Assessment of habitual meal pattern and intake of foods, energy and nutrients in swedish adolescent girls: comparison of diet history with 7-day record

Auteur(s) :
Sjoberg A., Hulthen L.
Date :
Mar, 2004
Source(s) :
European journal of clinical nutrition. #58:8 p1181-1189
Adresse :
Department of Clinical Nutrition, Sahlgrenska Academy at Gothenburg University, Sweden.

Sommaire de l'article

OBJECTIVE: To compare the diet history (DH) method to an estimated 7-day record (7-d) concerning meal pattern and intake of foods, energy and nutrients. DESIGN: After the DH interview, subjects completed the 7-d. SETTING: School setting, Goteborg, Sweden. SUBJECTS: A total of 51 adolescent girls (15-16 y) recruited from 634 girls participating in The Goteborg Adolescence Study. RESULTS: Two-thirds of the girls had identical or similar main meal pattern, while the number of in-between meals was higher using DH (P<0.001). Breakfast was the meal that agreed best and dinner during weekends. Energy intake (EI) was 8% higher in DH compared to 7-d (P=0.056). The ratio EI to basal metabolic rate was 1.35 (1.14, 1.65) using DH and 1.26 (1.08, 1.52) using 7-d, indicating under-reporting in both methods. Intake of vegetables, juice, sweets, soft-drinks and jam did not differ between the methods, but for the rest of the intake DH estimates were higher (P<0.05). The calculated nutrient intake was higher by DH, with exception of fat and sucrose. For the main food groups, energy and nutrients, except alcohol, ranking was similar between the methods. Adjusted for EI (10 MJ), intake of fat and sucrose were lower and protein, calcium and fibre were higher by DH (P<0.01). EI did not differ for lunch and dinner, but was higher in breakfast and in-between meals using DH. Intake of foods and nutrients in lunches and meat and fish for lunch and dinner did not differ. CONCLUSIONS: The diet history seems to work well as a reference method for dietary assessments in this age group. SPONSORSHIP: The Swedish Medical Research Council (project B94-19X-04721-19A), the Swedish Mill Industry, The Wilhelm and Martina Lundgren Foundation and The Swedish Nutrition Foundation.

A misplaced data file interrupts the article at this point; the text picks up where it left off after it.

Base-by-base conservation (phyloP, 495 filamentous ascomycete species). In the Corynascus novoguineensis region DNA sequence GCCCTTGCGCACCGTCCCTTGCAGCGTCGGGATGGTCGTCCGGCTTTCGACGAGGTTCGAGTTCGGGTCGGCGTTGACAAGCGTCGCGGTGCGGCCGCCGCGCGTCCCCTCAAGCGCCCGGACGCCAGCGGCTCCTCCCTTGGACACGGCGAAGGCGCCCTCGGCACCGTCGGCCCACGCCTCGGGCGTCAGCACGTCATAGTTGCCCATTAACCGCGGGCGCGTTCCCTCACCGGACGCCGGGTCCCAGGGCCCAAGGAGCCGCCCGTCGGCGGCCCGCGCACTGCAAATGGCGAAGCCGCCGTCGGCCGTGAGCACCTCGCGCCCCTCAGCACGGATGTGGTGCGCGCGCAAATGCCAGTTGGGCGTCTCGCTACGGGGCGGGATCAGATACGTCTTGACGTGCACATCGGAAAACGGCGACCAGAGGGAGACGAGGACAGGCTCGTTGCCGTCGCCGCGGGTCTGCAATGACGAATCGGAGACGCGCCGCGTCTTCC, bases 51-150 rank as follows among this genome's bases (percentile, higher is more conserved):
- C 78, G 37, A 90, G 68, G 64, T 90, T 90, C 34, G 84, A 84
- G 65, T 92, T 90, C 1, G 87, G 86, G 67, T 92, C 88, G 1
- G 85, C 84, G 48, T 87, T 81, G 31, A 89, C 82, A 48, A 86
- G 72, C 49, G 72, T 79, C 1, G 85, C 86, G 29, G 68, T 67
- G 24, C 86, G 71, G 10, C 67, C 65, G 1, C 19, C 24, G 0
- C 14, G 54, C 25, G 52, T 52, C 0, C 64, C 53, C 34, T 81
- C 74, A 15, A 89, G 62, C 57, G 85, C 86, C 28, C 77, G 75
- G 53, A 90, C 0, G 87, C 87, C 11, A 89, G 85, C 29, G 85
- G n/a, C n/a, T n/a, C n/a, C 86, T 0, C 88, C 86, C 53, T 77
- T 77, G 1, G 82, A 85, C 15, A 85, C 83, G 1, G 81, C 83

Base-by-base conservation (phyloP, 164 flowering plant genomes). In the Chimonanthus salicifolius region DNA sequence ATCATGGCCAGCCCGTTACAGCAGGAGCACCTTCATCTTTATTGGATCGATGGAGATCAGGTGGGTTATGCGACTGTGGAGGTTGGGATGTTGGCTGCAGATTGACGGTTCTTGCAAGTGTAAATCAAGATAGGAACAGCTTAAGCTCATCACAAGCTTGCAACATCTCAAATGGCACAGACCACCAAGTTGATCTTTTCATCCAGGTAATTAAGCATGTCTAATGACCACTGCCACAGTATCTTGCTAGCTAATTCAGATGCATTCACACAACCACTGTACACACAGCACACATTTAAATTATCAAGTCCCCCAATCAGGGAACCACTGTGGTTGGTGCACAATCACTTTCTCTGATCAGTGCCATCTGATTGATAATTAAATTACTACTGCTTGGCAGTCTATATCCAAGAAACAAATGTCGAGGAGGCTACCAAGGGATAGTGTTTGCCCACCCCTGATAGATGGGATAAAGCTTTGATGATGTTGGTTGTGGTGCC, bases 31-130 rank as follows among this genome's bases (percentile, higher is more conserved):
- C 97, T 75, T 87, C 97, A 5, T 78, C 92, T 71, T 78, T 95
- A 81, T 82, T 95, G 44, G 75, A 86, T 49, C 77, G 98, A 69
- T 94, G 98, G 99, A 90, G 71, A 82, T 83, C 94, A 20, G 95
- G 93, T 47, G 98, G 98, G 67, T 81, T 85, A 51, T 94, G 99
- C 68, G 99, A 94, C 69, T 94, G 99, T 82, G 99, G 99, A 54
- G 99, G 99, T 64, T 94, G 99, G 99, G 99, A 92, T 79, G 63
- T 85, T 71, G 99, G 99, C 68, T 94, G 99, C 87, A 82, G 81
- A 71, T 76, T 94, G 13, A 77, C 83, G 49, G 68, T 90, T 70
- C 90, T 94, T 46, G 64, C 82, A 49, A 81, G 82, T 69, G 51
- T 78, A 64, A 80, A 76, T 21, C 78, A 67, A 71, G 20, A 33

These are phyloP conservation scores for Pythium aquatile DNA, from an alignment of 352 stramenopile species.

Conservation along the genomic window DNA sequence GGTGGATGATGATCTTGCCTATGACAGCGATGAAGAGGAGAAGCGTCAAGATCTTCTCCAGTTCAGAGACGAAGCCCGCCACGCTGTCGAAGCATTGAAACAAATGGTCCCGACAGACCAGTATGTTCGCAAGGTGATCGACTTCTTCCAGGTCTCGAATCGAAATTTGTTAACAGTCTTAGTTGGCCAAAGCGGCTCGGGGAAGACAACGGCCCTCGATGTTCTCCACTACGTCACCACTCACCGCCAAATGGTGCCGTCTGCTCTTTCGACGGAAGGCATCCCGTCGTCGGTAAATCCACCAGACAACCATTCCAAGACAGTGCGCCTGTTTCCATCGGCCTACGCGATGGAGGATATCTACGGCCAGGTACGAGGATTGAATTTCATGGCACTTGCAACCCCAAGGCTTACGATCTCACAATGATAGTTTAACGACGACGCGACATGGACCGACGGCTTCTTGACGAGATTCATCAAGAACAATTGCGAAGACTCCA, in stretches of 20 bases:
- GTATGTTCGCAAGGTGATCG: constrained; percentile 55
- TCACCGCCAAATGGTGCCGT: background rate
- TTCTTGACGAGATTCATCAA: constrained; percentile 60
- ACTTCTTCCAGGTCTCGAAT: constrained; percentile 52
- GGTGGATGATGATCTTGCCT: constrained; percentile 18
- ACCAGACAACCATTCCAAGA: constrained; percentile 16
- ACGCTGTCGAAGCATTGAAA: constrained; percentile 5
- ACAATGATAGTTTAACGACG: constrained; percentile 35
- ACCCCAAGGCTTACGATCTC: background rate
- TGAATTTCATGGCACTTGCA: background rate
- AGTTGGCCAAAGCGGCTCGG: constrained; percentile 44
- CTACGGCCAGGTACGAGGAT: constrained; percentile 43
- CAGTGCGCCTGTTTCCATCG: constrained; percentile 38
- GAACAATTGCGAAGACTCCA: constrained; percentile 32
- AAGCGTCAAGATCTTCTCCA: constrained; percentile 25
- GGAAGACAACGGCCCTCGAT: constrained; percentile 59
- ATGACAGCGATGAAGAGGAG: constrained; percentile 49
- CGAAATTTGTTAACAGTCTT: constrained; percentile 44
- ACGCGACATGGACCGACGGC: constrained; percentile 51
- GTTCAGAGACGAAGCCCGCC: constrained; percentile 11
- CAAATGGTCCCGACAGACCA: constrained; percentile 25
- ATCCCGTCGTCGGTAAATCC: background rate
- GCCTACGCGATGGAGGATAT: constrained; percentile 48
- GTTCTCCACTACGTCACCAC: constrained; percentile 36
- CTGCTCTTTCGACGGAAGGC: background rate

Source : Pubmed